Tension mounts over which lawyers get access to Florida Senate redistricting maps

Article Courtesy of The Miami Herald

By Mary Ellen Klas

Published October 13, 2015


TALLAHASSEE — Tensions mounted Wednesday more than a week before the special session on Senate redistricting is set to begin as House and Senate leaders acknowledged that staff had begun drafting maps using guidelines agreed to exclusively by the leaders and their lawyers, but the lawyer hired to represent Senate Democrats would not be allowed to take part in the process.

Senate Redistricting Chairman Bill Galvano acknowledged that the drawing of Senate districts is well underway by House and Senate staff for the three-week special session that begins Oct. 19. They are working in a sequestered space in the Senate redistricting suite and are being advised by the lawyers hired by the GOP-led Senate and House but, he said, the Senate Democrats will not have a separate lawyer at the table.

Senate Democrat Leader Arthenia Joyner told the Herald/Times she has hired Tallahassee attorney Mark Herron to represent Senate Democrats in the redistricting process, using funds from the Florida Democratic Party, after Senate President Andy Gardiner twice rejected her request to allow the Democratic caucus to have its own lawyer advise them during the drawing of the Senate redistricting map.

“I had no choice,” Joyner said. “There is an inherent conflict because they drew the maps to favor Republicans. These same lawyers defended the maps and then admitted they violated the Constitution. Now, these lawyers are giving advice ... Either fire them and get new lawyers, or hire us our own lawyers.”

She said the Senate’s current lawyers, former Supreme Court Justice Raoul Cantero and Jason Zakia, were the Senate’s lead lawyers defending the existing maps in the protracted legal battle over the congressional and Senate redistricting maps first adopted by lawmakers in 2012. Cantero’s signature was on the stipulated settlement agreement admitting that the Senate map violated the state constitution’s Fair Districts standards.

In a Sept. 25 letter to Gardiner, Joyner asked him to reconsider his decision not to finance separate counsel for the minority party, noting that Cantero and Zakia have “been at the forefront of the unconstitutional maps — both Congressional and Senate — since the redrafting process began” and “they cannot serve two masters.”

The letter came after an exchange between Galvano and House Redistricting Chairman Rep. Jose Oliva, R-Miami Lakes, in which they each agreed to issue a “joint memo” that would outline “the methodologies and principles that guide the drawing of each map.”

Herron said Wednesday he had been retained but was surprised to learn that the drafting of the new maps had begun and was still awaiting word of the joint memo detailing the ground rules each side would follow.

“It’s news to me it’s underway,” he told the Herald/Times. “I haven’t seen the principles.”

Senate spokeswoman Katie Betta said the guidelines “were sent from House and Senate attorneys to House and Senate redistricting staff. Senators were not included and were not privy to the substance of the document.”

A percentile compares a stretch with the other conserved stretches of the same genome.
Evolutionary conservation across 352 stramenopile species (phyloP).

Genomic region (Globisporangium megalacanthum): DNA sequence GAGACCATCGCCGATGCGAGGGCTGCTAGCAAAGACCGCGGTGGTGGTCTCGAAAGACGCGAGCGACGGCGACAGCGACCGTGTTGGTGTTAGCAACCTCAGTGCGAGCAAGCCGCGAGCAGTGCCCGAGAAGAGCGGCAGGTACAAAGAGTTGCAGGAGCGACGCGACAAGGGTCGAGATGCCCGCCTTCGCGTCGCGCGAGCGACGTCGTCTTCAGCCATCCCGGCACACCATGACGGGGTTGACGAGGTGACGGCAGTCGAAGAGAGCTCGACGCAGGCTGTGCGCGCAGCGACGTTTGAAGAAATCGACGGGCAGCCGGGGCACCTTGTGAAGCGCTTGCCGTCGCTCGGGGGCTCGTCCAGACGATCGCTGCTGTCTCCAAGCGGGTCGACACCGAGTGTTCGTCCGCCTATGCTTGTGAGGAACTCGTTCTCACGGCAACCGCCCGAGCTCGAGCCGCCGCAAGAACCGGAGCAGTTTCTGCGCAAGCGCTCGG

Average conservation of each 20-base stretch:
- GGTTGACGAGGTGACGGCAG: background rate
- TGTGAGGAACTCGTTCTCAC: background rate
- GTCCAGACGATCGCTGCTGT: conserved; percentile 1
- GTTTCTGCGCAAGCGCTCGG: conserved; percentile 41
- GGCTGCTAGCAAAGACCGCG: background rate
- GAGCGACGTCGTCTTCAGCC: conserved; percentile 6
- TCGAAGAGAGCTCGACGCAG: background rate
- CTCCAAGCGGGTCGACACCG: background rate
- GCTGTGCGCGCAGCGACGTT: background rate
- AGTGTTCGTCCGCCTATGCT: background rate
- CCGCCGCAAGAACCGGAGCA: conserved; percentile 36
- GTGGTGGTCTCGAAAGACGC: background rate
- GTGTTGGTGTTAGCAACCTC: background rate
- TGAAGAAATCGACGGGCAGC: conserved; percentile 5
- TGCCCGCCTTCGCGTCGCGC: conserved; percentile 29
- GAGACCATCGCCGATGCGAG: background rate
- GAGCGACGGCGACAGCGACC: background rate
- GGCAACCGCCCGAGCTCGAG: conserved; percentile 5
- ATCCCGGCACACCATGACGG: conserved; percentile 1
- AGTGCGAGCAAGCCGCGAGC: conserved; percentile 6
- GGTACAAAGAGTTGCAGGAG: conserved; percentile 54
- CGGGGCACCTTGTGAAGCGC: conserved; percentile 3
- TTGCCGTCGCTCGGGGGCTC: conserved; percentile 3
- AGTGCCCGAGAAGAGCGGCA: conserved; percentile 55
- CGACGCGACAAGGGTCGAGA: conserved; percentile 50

She did not make a copy of the guidelines available but instead said it would be made available when the maps are made public before the start of the special session.

Betta also disagreed with Joyner’s characterization that Cantero and Zakia’s firm, White and Case, had advised the Senate when it drew the maps it later concluded were unconstitutional.

According to the contract with the firm, White and Case was hired in March 2012 after the court had rejected the Senate map and before the Senate had redrafted its current map. With White and Case as its counsel in July, the Senate decided to settle the lawsuit against its redistricting map, acknowledging that the map violated the Constitution.

Joyner noted that Cantero has been the lead counsel for the Senate and was in the deposition when former Senate redistricting staff director John Guthrie was deposed by challengers over the Senate map, a day after the Senate agreed to settle the case. As the Herald/Times first reported, Guthrie testified under oath that former Senate President Don Gaetz, R-Niceville, intentionally met individually with senators so they could “share their reactions” to draft Senate maps and avoid the public meeting requirements of Senate rules.

Galvano, R-Bradenton, said he agreed with Gardiner’s decision not to retain a separate lawyer for Democrats because Cantero and Zakia work for all 40-members of the Senate, not just the 26 Republicans.

“At this point they’re Senate lawyers, and it’s all the Senate,” Galvano said. “Both the maps that have passed through this process have been bipartisan so there hasn’t been a bright-line rule between Republicans and Democrats on what maps were passed and have gotten into the litigation process.

He said that if Joyner asks to have Herron sit in on the map drawing process he will not be allowed.

“At this point, her lawyer is not the Senate lawyer or the House lawyer, and the procedure that has been established was: House and Senate staff, House and Senate lawyers, no members,” Galvano said. “So her counsel would be deemed independent counsel, not the chamber counsel, so that’s how I think it would be viewed.”

Galvano said he expects staff to complete three or four draft “base maps” that can then be modified by each chamber and the map drawing process is being documented and recorded when it is taking place in the Senate. House leaders have not agreed to adhere to those guidelines for map drawing that takes place in the House.